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The Living Legacy Of Lee Kuan Yew

Love the man or hate him but there is no denying that he has helped shaped Singapore to what it is today. The list of policies that he implemented to create the Singapore we know now is non-exhaustive but DollarsAndSense shares  just 3 ways that Lee Kuan Yew did to transform an island to the global hub today.

As one of the most celebrated political figures in Asia, there is no question that Mr Lee Kuan Yew has been one of the main drivers behind the Singapore that we know and live in today.

A lot of people, including just about everyone in the editorial team, were not born yet when Mr Lee started the implementation of major policies during the time when he was Prime Minister. Some of the effects of these policies can still be seen around us in modern Singapore today.

1. Home Ownership Scheme In 1964

In 1964, even before this island gained independence as a nation, Lee Kuan Yew decided to roll out a policy which encouraged Singaporeans to lease 99-year HDB flats that were sold as home ownership.

Creating this system of affordable housing put everyone into homes, and made them proud of what they owned. Granted, it’s only for 99 years, but this scheme allowed Singaporeans to own flats, which they could live in and call their very own. Owning their own flats was a superior living condition to being in the squatters in those times.

This scheme has been going on even till today. Along the way, the prices of these HDB homes have appreciated in line with the Singapore economy and have indeed gotten quite expensive. But it looks like the current government is at least trying to get back to basics, and offer Singaporeans home ownership and stability.

As with all systems, there are flaws within it that could be improved upon. The truth, however, is that in many ways it was a system that worked and achieved its purpose, and has helped shaped modern Singapore.

2. Eliminating High Unemployment

Mr Lee Kuan Yew realized the nation was at crossroads. If we wanted the success we craved, and have today, we had to work for it. Even today, every Singaporean knows the nation’s unofficial tagline “Our people are our only natural resource”. Say what you like about his rather contrary campaigning to “stop at two (children)” in the 70s, our society was built upon the mindset that we are capable and that all of us had a part to play to work hard for our success.

This was one of the reasons the Economic Development Board was established in 1961 to attract foreign investors. Our population evolved into a highly productive and efficient workforce. Singaporeans do not organize strikes nor do we revolt or riot. We work efficiently.

This mantra of being productive has continued till today, we pride ourselves on how fast and efficient everything is in Singapore. If we are at the bus stop waiting for 25 minutes for a bus, it is an outrage! If we take the MRT, and there is a breakdown (although this has been happening more often), it is a disaster and reported on the news! If we have to wait to hear from government offices for more than 3 working days, it is a scandal!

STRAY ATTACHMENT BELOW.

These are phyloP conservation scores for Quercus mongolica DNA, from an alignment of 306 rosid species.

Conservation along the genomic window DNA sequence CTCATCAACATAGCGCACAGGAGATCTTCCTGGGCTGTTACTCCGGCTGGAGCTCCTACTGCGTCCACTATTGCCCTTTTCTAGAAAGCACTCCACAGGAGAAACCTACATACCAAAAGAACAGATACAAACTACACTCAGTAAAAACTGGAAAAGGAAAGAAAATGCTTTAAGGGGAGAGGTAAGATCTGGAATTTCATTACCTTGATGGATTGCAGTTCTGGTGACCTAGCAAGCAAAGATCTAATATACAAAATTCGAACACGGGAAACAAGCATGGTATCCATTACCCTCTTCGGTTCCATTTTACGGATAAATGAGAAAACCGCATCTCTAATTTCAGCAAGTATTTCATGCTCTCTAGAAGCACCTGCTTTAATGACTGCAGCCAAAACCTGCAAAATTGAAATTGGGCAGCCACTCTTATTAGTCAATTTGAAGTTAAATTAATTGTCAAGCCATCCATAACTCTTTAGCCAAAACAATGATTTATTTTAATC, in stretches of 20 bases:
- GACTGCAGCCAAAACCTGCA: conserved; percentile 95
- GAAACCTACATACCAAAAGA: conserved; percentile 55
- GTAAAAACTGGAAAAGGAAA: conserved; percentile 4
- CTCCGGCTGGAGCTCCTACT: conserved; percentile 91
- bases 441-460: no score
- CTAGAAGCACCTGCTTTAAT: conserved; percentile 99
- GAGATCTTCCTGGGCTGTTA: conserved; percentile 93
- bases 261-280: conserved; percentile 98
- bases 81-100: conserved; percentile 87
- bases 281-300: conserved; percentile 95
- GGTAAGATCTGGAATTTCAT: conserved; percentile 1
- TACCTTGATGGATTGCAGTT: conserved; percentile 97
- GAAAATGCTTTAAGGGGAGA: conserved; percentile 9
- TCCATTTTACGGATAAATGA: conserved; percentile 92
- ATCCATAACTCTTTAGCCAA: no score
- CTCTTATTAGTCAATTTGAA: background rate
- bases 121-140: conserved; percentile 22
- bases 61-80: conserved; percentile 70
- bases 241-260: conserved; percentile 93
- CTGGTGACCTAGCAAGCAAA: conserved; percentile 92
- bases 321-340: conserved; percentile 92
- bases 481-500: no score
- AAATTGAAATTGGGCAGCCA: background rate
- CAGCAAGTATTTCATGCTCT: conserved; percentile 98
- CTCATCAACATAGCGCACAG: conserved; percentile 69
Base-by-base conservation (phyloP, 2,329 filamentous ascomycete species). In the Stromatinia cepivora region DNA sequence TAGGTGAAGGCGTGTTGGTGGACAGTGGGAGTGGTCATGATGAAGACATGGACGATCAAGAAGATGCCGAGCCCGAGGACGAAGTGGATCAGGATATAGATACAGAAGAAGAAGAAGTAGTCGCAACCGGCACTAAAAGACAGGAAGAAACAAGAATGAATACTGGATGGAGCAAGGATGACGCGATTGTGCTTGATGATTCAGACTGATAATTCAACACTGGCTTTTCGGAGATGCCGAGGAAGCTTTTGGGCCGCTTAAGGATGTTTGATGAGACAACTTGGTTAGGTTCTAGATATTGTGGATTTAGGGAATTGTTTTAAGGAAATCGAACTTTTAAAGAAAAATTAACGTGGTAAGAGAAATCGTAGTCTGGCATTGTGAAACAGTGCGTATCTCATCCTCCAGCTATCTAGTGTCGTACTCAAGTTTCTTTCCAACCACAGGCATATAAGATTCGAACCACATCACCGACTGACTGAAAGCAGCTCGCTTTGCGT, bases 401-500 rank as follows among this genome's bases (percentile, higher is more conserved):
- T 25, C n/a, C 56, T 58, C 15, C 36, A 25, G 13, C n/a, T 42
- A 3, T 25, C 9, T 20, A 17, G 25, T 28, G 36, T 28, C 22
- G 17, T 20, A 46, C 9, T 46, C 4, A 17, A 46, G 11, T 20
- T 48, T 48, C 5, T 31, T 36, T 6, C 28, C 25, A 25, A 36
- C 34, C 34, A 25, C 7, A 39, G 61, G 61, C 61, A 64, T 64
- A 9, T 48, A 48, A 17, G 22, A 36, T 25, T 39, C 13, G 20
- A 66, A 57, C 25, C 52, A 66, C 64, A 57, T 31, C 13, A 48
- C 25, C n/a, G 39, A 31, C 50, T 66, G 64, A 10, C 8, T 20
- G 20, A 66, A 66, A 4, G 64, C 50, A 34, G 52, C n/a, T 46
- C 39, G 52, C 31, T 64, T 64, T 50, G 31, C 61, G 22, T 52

It is these reactions that set us apart from others in the world. And also why our ports and airports are the busiest and frequently voted the best, why we are often touted as the headquarters for firms expanding into ASEAN and Asia, and why we have an oil & gas hub, even though we don’t own a single drop of it.

3. Ensuring low levels of corruption

Lee Kuan Yew also believed eradicating corruption would put us in great shape to achieve our aspirations. Many don’t understand what this means today, us included. But just look at Malaysia, Vietnam, Indonesia or Thailand, they are reflections of what we and our economy could have been.

Sure, paying our ministers exorbitant amounts is a policy that few people are happy with, especially when we compare it to the basic salaries that leaders in other developed nations draw. There could have been other ways, or even the exact same way that didn’t pay such high salaries, but those weren’t tested, and simply put, we will never know whether we would have achieved the same effects or not. Mr Lee saw a potential problem and ensured that a solution was in place and that the corruption was eliminated, regardless of the cost or lack of popularity it may have with voters.

The time might be right to do away with a policy of paying our leaders salaries that beat the salaries of leaders in other comparable nations, but again, we cannot argue that it didn’t work.

Helping those who fall through the cracks?

We are but human. It’s a quote we often cite when we are weak, wrong and alone. Lee Kuan Yew is human too, his policies could have been flawed, but they were generally right, and most importantly, they were impactful and positive for the growth of Singapore.

The people that fall through the cracks deserved to be helped by this highly successful nation, and not to be left behind as they helped develop the nation too. These include the elderly, the less educated and those with special needs. Perhaps the one thing Mr Lee may have neglected in his drive for Singapore to prosper is the attitude that we needed to only focus on working and being productive, being singularly fixated on economic success and inculcating robotic calculation of returns on what we do.

Singapore has probably developed enough for us to widen our mindsets. Maybe we need another individual with Mr Lee Kuan Yew’s drive and vision to take the next major step towards nation building.


Image from Ong Yi Teck (@friedricebucket on Instagram). Used with appreciation.

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